March 5, 2024

Ignition Interlock Removal Laws Repeat Offenses Drink Driving Lower Lower

States that have laws regarding when ignition interlock devices can be removed from the vehicles of drunk driving offenders have significantly lower rates of driving under the influence (DUI) offenses than states that do not. Over a four-year period, both Tennessee and Washington, which both have compliance-based removal laws, saw significantly lower rates of recidivism than Arkansas and Iowa, which do not have such laws.

Those are the main results of the a new study recently released by the Governors Highway Safety Association (GHSA), a nonprofit organization representing state highway safety offices, has addressed measures to help reduce the number of repeat drunk driving incidents.

“Every day, 36 people die because someone passed out after drinking alcohol. We can and must get that number to zero,” said Jonathan Adkins, the safety association’s chief executive officer, in a statement. “Ignition interlocks are a powerful tool in our fight against the scourge of impaired driving. This new study suggests that legislative requirements governing the removal of IIDs can make them even more effective at preventing alcohol-impaired driving and saving lives.”

An ignition interlock device (IID) uses technology to test a driver’s breath and will prevent a vehicle from starting if the driver is under the influence. The devices are a proven effective tool to significantly reduce drunk driving, according to the study, “The Impact of Compliance-Based Removal Laws on Alcohol Impaired Driving Recidivism.”

Currently, every state has some form of ignition interlock program, but only 33 states and the District of Columbia have compliance-based removal laws, which mandate that drivers with an ignition interlock device installed in their vehicle must have a certain number of violation-free days before the device can be removed.

For the study, researchers analyzed data provided by the states for the period January 1, 2016, to December 31, 2019, comparing two states with compliance-based removal (CBR) laws to two states without them. Alcohol-impaired driving conviction rates in Tennessee and Washington were 1.7% and 3.7%, respectively. Rehousing rates for the two states without removal statutes based on compliance – Arkansas (5.6%) and Iowa (6%) were higher.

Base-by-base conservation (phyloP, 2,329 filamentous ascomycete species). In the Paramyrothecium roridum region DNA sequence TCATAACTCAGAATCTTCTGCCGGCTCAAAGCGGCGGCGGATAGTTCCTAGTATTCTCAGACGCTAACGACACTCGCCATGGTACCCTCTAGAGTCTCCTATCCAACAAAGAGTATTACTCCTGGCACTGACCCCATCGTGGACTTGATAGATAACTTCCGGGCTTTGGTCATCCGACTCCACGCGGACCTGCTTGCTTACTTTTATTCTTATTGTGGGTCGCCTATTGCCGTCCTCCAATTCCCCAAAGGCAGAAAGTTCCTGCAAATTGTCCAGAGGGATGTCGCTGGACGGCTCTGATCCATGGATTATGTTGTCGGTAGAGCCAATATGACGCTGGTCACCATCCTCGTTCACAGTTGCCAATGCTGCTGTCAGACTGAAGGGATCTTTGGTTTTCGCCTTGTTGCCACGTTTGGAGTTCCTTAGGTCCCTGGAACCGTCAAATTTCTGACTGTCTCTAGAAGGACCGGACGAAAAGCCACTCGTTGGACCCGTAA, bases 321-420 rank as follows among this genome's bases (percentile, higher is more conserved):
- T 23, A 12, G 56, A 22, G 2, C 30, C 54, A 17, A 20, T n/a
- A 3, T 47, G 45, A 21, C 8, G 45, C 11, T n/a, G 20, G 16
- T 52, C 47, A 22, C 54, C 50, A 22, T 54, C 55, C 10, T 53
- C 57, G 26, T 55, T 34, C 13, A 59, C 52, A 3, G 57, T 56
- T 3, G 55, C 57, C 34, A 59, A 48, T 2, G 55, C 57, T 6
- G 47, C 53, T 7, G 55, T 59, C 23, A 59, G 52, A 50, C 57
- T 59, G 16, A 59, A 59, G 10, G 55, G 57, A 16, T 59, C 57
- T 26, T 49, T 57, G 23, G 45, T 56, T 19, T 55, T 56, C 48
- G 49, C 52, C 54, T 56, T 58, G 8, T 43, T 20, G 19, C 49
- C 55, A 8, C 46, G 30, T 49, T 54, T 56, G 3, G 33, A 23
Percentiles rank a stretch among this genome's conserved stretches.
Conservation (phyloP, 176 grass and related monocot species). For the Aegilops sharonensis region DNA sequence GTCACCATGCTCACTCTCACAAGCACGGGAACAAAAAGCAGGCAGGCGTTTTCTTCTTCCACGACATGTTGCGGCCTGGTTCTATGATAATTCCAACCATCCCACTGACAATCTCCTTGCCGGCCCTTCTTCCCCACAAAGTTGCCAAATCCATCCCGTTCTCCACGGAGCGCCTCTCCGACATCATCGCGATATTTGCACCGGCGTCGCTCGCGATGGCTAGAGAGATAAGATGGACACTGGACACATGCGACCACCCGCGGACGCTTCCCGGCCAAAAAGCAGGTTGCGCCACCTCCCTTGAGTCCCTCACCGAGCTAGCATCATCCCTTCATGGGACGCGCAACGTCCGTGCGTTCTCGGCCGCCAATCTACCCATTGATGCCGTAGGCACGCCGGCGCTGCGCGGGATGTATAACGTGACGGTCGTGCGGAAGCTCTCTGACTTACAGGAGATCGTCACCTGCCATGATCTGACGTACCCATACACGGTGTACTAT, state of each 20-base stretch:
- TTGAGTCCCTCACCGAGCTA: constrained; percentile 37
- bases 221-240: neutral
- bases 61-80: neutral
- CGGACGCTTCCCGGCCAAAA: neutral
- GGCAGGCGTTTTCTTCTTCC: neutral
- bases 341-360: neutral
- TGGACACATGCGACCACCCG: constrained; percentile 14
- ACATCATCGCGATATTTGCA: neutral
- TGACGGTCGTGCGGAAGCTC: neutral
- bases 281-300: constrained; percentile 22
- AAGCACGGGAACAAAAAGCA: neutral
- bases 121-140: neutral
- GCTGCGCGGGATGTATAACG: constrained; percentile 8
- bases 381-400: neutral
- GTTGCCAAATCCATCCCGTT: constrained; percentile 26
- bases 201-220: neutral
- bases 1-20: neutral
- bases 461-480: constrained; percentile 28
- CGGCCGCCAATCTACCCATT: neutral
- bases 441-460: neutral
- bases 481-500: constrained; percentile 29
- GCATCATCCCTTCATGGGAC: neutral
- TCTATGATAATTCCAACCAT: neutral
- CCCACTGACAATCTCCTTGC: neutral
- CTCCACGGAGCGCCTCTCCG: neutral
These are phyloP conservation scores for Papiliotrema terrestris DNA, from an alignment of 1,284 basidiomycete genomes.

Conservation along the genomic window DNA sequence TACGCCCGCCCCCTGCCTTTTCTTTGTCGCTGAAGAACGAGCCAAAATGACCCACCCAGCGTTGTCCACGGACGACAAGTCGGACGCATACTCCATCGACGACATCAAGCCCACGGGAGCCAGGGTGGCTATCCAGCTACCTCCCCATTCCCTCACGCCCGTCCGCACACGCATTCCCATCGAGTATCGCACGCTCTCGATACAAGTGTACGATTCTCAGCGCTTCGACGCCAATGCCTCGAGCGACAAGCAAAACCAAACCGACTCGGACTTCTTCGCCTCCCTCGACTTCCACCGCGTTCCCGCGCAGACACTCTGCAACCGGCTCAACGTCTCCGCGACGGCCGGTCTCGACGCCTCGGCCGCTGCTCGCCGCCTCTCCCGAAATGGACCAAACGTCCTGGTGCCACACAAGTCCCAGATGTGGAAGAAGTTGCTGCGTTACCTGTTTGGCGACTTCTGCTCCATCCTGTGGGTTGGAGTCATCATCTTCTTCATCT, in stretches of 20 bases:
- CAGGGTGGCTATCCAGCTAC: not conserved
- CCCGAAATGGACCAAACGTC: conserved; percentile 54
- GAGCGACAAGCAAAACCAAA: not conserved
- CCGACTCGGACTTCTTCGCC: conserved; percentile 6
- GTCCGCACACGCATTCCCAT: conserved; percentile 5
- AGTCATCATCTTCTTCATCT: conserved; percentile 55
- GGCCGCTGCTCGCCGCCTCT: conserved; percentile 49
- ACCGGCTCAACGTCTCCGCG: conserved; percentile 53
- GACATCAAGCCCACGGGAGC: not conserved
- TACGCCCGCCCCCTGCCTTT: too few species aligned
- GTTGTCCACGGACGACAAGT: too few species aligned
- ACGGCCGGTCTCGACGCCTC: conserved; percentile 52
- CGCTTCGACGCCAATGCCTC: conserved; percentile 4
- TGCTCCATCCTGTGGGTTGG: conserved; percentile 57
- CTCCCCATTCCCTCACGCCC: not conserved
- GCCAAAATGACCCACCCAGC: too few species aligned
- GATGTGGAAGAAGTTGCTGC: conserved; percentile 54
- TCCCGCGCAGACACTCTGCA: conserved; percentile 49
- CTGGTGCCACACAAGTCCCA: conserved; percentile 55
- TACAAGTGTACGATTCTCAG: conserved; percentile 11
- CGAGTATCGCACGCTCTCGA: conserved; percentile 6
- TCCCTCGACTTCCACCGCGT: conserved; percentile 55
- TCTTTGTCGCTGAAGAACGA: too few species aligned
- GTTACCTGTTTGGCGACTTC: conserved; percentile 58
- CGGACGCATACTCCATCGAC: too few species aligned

“While there are a number of factors that may influence drunk driving recidivism,” the study noted, “the data suggest that CBR requirements can be a promising tool to address these high-risk drivers and that states without these laws should consider implementing them.”

Drunk driving remains one of the deadliest preventable behaviors accounting for nearly one-third of the nation’s traffic fatalities. Alcohol-impaired driving deaths have increased by 31% in just two years, rising from 10,196 in 2019 to 13,384 in 2021, researchers noted.

If systems such as ignition interlock devices were installed on all vehicles, between 9,000 and nearly 12,000 deaths per year could be prevented, according to a recent study, “ Potential lives saved by in-vehicle alcohol detection systems.

“Ignition interlock devices help prevent impaired driving, create safer roads and save lives. However, people who already have one installed still have a surprising number of attempts to drive while impaired,” Sabra Rosener, senior vice president of legislative affairs for Consumer Safety Technologywhich funded the report, it said in a statement.

“With stronger regulations, we can help ensure behavior change and better protect our communities, Rosener added. “We can also empower individuals to take responsibility for their actions by giving them the tools and time they need to make responsible choices.”

For more information, click here; to read the full study, click here.

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